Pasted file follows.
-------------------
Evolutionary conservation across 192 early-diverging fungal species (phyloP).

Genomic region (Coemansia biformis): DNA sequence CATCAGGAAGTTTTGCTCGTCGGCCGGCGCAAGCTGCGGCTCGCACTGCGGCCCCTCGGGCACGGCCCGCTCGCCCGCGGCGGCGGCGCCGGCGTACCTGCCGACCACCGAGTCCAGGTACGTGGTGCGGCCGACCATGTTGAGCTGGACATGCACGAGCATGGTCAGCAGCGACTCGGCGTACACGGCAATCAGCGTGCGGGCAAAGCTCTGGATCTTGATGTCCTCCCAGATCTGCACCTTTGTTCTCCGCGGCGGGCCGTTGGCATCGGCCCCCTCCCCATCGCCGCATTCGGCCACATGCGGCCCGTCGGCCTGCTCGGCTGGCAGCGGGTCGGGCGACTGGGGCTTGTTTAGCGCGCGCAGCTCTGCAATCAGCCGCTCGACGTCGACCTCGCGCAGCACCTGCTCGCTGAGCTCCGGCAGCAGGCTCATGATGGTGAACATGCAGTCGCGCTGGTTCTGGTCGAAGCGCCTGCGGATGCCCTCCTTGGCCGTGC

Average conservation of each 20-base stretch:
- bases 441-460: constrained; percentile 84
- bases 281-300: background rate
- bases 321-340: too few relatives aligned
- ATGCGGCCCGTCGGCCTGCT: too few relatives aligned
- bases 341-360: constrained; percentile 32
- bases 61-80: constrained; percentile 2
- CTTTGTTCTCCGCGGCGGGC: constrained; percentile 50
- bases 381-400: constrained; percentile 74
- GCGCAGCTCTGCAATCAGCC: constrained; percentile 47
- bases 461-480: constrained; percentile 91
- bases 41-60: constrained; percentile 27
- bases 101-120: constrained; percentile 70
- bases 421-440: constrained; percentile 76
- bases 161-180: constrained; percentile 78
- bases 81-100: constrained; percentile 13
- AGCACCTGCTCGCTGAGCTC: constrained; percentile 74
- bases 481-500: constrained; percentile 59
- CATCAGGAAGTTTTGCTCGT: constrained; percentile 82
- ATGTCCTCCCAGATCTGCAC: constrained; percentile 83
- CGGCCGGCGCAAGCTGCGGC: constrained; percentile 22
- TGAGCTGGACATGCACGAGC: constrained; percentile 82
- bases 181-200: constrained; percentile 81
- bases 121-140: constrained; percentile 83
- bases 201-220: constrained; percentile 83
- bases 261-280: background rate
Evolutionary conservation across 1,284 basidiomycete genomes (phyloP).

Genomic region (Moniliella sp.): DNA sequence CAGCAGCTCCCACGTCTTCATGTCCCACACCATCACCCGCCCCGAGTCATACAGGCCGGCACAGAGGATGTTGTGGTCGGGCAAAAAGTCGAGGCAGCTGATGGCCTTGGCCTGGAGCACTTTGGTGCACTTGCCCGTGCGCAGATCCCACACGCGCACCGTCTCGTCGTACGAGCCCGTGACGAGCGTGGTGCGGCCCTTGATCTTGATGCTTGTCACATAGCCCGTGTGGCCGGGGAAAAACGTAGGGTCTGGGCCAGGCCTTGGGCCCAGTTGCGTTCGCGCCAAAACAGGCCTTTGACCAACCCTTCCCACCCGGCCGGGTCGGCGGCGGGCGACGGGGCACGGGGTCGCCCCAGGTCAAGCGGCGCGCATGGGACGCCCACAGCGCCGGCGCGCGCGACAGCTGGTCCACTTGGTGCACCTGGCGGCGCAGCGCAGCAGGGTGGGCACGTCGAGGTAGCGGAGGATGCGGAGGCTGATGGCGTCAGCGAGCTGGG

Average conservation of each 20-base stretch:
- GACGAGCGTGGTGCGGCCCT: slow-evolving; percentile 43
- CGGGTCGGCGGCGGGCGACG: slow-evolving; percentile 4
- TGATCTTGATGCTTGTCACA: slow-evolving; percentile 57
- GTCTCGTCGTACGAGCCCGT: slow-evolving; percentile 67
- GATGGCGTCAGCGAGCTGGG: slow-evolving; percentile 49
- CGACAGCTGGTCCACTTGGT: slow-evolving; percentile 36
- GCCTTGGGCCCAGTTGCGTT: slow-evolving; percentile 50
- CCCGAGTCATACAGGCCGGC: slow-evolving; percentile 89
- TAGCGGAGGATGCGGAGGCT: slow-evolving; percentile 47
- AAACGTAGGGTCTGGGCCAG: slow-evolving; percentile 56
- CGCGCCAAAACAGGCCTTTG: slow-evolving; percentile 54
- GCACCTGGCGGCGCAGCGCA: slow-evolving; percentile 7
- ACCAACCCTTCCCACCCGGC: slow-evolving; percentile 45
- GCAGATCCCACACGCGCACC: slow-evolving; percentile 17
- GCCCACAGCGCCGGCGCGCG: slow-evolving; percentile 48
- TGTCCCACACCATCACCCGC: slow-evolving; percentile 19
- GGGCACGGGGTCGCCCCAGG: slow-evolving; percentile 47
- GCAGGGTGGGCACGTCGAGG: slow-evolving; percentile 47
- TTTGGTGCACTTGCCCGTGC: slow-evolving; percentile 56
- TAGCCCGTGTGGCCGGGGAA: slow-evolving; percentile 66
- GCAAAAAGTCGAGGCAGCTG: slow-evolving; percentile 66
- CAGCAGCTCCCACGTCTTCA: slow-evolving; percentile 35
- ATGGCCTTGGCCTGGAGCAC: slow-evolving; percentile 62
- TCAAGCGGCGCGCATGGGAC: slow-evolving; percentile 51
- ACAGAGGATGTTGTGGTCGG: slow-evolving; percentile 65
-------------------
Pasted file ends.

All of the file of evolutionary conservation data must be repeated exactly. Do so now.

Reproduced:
Evolutionary conservation across 192 early-diverging fungal species (phyloP).

Genomic region (Coemansia biformis): DNA sequence CATCAGGAAGTTTTGCTCGTCGGCCGGCGCAAGCTGCGGCTCGCACTGCGGCCCCTCGGGCACGGCCCGCTCGCCCGCGGCGGCGGCGCCGGCGTACCTGCCGACCACCGAGTCCAGGTACGTGGTGCGGCCGACCATGTTGAGCTGGACATGCACGAGCATGGTCAGCAGCGACTCGGCGTACACGGCAATCAGCGTGCGGGCAAAGCTCTGGATCTTGATGTCCTCCCAGATCTGCACCTTTGTTCTCCGCGGCGGGCCGTTGGCATCGGCCCCCTCCCCATCGCCGCATTCGGCCACATGCGGCCCGTCGGCCTGCTCGGCTGGCAGCGGGTCGGGCGACTGGGGCTTGTTTAGCGCGCGCAGCTCTGCAATCAGCCGCTCGACGTCGACCTCGCGCAGCACCTGCTCGCTGAGCTCCGGCAGCAGGCTCATGATGGTGAACATGCAGTCGCGCTGGTTCTGGTCGAAGCGCCTGCGGATGCCCTCCTTGGCCGTGC

Average conservation of each 20-base stretch:
- bases 441-460: constrained; percentile 84
- bases 281-300: background rate
- bases 321-340: too few relatives aligned
- ATGCGGCCCGTCGGCCTGCT: too few relatives aligned
- bases 341-360: constrained; percentile 32
- bases 61-80: constrained; percentile 2
- CTTTGTTCTCCGCGGCGGGC: constrained; percentile 50
- bases 381-400: constrained; percentile 74
- GCGCAGCTCTGCAATCAGCC: constrained; percentile 47
- bases 461-480: constrained; percentile 91
- bases 41-60: constrained; percentile 27
- bases 101-120: constrained; percentile 70
- bases 421-440: constrained; percentile 76
- bases 161-180: constrained; percentile 78
- bases 81-100: constrained; percentile 13
- AGCACCTGCTCGCTGAGCTC: constrained; percentile 74
- bases 481-500: constrained; percentile 59
- CATCAGGAAGTTTTGCTCGT: constrained; percentile 82
- ATGTCCTCCCAGATCTGCAC: constrained; percentile 83
- CGGCCGGCGCAAGCTGCGGC: constrained; percentile 22
- TGAGCTGGACATGCACGAGC: constrained; percentile 82
- bases 181-200: constrained; percentile 81
- bases 121-140: constrained; percentile 83
- bases 201-220: constrained; percentile 83
- bases 261-280: background rate
Evolutionary conservation across 1,284 basidiomycete genomes (phyloP).

Genomic region (Moniliella sp.): DNA sequence CAGCAGCTCCCACGTCTTCATGTCCCACACCATCACCCGCCCCGAGTCATACAGGCCGGCACAGAGGATGTTGTGGTCGGGCAAAAAGTCGAGGCAGCTGATGGCCTTGGCCTGGAGCACTTTGGTGCACTTGCCCGTGCGCAGATCCCACACGCGCACCGTCTCGTCGTACGAGCCCGTGACGAGCGTGGTGCGGCCCTTGATCTTGATGCTTGTCACATAGCCCGTGTGGCCGGGGAAAAACGTAGGGTCTGGGCCAGGCCTTGGGCCCAGTTGCGTTCGCGCCAAAACAGGCCTTTGACCAACCCTTCCCACCCGGCCGGGTCGGCGGCGGGCGACGGGGCACGGGGTCGCCCCAGGTCAAGCGGCGCGCATGGGACGCCCACAGCGCCGGCGCGCGCGACAGCTGGTCCACTTGGTGCACCTGGCGGCGCAGCGCAGCAGGGTGGGCACGTCGAGGTAGCGGAGGATGCGGAGGCTGATGGCGTCAGCGAGCTGGG

Average conservation of each 20-base stretch:
- GACGAGCGTGGTGCGGCCCT: slow-evolving; percentile 43
- CGGGTCGGCGGCGGGCGACG: slow-evolving; percentile 4
- TGATCTTGATGCTTGTCACA: slow-evolving; percentile 57
- GTCTCGTCGTACGAGCCCGT: slow-evolving; percentile 67
- GATGGCGTCAGCGAGCTGGG: slow-evolving; percentile 49
- CGACAGCTGGTCCACTTGGT: slow-evolving; percentile 36
- GCCTTGGGCCCAGTTGCGTT: slow-evolving; percentile 50
- CCCGAGTCATACAGGCCGGC: slow-evolving; percentile 89
- TAGCGGAGGATGCGGAGGCT: slow-evolving; percentile 47
- AAACGTAGGGTCTGGGCCAG: slow-evolving; percentile 56
- CGCGCCAAAACAGGCCTTTG: slow-evolving; percentile 54
- GCACCTGGCGGCGCAGCGCA: slow-evolving; percentile 7
- ACCAACCCTTCCCACCCGGC: slow-evolving; percentile 45
- GCAGATCCCACACGCGCACC: slow-evolving; percentile 17
- GCCCACAGCGCCGGCGCGCG: slow-evolving; percentile 48
- TGTCCCACACCATCACCCGC: slow-evolving; percentile 19
- GGGCACGGGGTCGCCCCAGG: slow-evolving; percentile 47
- GCAGGGTGGGCACGTCGAGG: slow-evolving; percentile 47
- TTTGGTGCACTTGCCCGTGC: slow-evolving; percentile 56
- TAGCCCGTGTGGCCGGGGAA: slow-evolving; percentile 66
- GCAAAAAGTCGAGGCAGCTG: slow-evolving; percentile 66
- CAGCAGCTCCCACGTCTTCA: slow-evolving; percentile 35
- ATGGCCTTGGCCTGGAGCAC: slow-evolving; percentile 62
- TCAAGCGGCGCGCATGGGAC: slow-evolving; percentile 51
- ACAGAGGATGTTGTGGTCGG: slow-evolving; percentile 65